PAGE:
Detectives working on Scotland Yard’s Establishment sex abuse inquiry have investigated an alleged nine-strong gang of paedophiles that included former heads of MI5, MI6, and the late ex-Prime Minister Edward Heath, Harvey Proctor claimed.
After months of police refusing to name key figures involved in the inquiry, the public statement by the former Conservative MP has ended the anonymity for potential suspects, some of whom are dead.
It has also opened him up to accusations of hypocrisy after complaining about the drip-drip of negative publicity against him following the search of his home in March.
The former Conservative MP said that detectives asked him about eight alleged co-conspirators including senior members of the military and government.
Mr Proctor said that he had revealed the identities of the other eight men in a “spirit of openness”. He said the names had been raised during two interviews based on allegations made by the complainant known as Nick.
As well as naming Sir Edward, the former Labour MP Lord Janner, and Leon Brittan – all of whom have already been the subject of media speculation – Mr Proctor also named other high-ranking figures, not all of whom had been previously identified as part of the Operation Midland inquiry. One, Lord Bramall, the UK’s former highest-ranking soldier, was interviewed under caution by police officers in April. His home was searched but he strenuously denied anything to do with child sex allegations.
Mr Proctor also named Maurice Oldfield, who died in 1981, who was the seventh head of the secret intelligence service, MI6. He named the late Sir Michael Hanley, the Director-General from 1972 to 1976. He also named two other men – one a retired general – and an eighth man whom Mr Proctor said he did not know. He said he did not contact any of the men, or their relatives, before going public with their names.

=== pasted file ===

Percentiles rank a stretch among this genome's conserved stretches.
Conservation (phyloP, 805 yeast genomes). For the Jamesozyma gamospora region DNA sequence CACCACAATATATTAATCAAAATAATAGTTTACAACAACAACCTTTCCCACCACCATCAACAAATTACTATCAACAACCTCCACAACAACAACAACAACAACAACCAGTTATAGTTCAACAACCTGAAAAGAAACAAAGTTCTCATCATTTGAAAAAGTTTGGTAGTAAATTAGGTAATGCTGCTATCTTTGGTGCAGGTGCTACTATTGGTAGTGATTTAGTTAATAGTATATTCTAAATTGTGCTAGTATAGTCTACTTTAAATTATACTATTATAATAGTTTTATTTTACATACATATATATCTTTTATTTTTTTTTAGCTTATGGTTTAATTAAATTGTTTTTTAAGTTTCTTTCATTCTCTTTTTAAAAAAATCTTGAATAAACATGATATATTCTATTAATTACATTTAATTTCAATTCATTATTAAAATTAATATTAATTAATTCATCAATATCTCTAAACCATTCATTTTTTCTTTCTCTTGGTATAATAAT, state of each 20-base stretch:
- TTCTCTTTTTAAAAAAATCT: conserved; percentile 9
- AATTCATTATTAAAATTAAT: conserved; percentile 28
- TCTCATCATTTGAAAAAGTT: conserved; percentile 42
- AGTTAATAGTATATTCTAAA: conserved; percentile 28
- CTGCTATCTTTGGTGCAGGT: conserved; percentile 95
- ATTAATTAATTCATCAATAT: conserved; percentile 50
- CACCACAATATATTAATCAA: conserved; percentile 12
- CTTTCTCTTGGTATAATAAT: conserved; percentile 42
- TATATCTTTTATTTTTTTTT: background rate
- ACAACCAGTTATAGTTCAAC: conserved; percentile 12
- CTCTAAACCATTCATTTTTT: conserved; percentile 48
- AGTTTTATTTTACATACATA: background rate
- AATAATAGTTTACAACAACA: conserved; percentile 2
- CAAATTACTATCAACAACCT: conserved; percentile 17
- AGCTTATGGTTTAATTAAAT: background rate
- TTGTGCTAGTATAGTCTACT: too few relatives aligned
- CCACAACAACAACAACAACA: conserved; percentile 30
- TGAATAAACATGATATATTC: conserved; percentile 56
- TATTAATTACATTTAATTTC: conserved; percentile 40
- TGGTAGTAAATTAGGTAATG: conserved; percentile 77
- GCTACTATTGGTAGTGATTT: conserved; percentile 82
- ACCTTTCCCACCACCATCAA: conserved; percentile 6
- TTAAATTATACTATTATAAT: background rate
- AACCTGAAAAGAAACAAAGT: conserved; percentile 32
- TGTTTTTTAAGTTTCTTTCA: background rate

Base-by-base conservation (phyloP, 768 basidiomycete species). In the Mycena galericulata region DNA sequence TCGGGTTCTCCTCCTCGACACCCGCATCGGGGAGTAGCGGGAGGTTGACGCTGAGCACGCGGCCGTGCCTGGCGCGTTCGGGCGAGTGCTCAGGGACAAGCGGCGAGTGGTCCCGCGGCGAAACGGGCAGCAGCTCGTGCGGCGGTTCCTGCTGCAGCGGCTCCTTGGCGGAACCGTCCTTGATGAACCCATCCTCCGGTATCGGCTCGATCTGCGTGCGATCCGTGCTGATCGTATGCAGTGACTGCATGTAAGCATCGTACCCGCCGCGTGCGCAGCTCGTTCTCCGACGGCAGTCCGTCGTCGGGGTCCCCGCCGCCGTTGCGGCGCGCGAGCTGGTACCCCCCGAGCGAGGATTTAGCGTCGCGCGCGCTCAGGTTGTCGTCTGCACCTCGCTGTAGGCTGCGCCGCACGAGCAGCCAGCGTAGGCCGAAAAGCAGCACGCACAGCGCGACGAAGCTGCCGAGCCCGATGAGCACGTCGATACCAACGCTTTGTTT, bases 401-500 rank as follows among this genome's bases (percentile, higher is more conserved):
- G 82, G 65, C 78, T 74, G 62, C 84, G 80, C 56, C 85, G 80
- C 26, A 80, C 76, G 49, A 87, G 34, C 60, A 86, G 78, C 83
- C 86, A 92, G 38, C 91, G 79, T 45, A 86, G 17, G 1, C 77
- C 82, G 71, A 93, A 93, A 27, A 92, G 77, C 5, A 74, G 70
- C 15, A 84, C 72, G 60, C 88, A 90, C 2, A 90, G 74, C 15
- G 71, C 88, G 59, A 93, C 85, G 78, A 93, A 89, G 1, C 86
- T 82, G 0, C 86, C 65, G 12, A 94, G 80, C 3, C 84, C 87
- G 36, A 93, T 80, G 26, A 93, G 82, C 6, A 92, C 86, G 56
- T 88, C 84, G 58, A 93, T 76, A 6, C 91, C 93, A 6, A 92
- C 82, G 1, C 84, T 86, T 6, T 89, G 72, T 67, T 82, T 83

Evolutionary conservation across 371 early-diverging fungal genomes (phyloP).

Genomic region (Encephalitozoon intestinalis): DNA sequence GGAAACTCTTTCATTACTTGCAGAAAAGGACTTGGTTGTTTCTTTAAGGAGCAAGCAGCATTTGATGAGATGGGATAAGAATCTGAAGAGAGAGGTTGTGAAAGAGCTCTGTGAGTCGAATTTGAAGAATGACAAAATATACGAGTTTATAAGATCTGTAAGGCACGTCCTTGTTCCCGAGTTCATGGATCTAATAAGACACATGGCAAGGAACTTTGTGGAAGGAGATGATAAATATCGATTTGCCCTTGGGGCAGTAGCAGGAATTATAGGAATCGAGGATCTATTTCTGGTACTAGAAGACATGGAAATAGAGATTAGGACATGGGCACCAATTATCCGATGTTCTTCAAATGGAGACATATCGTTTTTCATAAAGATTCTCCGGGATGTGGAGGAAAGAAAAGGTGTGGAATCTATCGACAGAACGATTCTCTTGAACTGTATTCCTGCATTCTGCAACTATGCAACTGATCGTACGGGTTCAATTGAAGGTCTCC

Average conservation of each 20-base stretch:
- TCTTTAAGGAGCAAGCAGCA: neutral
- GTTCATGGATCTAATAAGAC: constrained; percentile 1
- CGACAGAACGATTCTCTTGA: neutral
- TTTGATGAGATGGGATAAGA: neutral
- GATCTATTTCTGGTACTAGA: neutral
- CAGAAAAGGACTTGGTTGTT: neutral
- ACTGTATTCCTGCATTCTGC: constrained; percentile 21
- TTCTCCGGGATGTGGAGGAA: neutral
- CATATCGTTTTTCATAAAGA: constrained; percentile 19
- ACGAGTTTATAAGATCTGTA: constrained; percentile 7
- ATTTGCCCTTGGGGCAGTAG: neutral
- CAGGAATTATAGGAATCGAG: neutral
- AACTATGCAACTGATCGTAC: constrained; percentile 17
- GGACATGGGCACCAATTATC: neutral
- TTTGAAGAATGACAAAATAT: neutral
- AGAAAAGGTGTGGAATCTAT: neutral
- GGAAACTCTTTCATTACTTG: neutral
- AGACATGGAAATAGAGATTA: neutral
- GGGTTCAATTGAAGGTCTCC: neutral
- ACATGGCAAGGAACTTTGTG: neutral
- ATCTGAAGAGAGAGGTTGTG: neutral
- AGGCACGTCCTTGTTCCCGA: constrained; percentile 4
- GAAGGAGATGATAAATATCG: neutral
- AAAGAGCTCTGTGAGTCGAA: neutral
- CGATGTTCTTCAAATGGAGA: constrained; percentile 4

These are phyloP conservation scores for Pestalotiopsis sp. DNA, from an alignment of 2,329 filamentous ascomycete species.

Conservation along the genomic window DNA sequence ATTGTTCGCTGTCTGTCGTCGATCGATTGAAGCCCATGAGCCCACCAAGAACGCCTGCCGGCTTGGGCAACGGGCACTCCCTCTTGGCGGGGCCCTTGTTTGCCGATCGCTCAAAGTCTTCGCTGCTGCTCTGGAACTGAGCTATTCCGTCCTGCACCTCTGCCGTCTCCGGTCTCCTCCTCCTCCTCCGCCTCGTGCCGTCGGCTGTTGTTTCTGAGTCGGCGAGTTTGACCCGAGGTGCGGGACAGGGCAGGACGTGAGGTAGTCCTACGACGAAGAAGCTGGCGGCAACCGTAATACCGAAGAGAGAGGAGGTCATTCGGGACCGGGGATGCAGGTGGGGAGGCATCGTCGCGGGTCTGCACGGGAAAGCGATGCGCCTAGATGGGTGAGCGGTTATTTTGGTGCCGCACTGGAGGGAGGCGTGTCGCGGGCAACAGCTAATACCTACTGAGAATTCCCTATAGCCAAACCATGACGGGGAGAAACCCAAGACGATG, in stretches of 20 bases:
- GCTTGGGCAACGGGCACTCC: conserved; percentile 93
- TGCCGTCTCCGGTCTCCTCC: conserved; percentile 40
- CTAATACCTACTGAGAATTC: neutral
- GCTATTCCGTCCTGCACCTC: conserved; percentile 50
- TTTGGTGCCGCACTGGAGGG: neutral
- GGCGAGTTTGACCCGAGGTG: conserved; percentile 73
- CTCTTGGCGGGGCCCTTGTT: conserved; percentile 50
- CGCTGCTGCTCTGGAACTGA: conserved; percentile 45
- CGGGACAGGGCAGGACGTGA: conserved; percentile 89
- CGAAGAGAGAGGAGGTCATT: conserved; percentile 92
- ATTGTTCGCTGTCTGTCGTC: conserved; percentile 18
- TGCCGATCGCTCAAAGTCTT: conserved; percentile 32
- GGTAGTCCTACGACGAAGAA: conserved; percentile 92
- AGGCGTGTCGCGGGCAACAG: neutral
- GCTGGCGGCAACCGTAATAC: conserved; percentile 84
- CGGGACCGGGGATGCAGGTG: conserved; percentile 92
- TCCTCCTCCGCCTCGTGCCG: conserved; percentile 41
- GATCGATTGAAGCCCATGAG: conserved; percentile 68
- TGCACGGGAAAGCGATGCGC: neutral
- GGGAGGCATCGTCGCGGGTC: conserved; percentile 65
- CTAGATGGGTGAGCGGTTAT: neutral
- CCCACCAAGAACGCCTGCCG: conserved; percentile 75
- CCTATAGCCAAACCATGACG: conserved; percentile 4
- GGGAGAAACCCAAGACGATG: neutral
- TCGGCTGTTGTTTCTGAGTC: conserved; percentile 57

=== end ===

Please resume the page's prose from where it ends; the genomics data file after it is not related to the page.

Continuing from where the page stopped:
“I did not move in such circles,” said Mr Proctor at a news conference. “As an ex-secondary modern school boy from Yorkshire, I was not part of the Establishment. I had no interest in being part of it. I cannot believe that these other eight people conspired to do these monstrous things. I certainly did not.”
Mr Proctor did not detail the alleged roles of other men in the abuse other than the claim that Heath stopped him from castrating “Nick” during alleged child sex abuse at a large town house in London.
Nick has complained that he was subjected to systematic and serious sexual abuse from 1975 to 1984. Nick has also claimed that Harvey Proctor was directly involved in two murders, the MP said. The first was alleged to be in 1980 when a boy aged about 12 was stripped, tied to a table and raped before being stabbed with a kitchen knife over a period of 40 minutes. Mr Proctor was then accused of strangling him.
In a second alleged murder a year or two later, Nick was among four boys taken to a central London address. A group of men, including Mr Proctor, is alleged to have told them that one of the boys would die that night and they would have to choose which one. When they could not, the boys were raped and one beaten and kicked to death, according to the allegations related by Mr Proctor.
The MP denies all wrongdoing, including any involvement in the alleged murders.
In quotes: 'An abuse of power'
“Edward Heath despised me… I despised him too… Now I am accused of doing dreadful things in his London house; a house to which I was never invited and to which Heath would never have invited me.”
“What do I think should happen now? Either I should be arrested, charged and prosecuted for murder... or ‘Nick’ should be stripped of his anonymity and prosecuted for wasting police time and money and making the most foul of false allegations.”
“Anonymity is given to anyone prepared to make untruthful accusations of child sexual abuse whilst the accused are routinely fingered publicly without any credible evidence first being found. This is not justice. It is an abuse of power.”Reuse content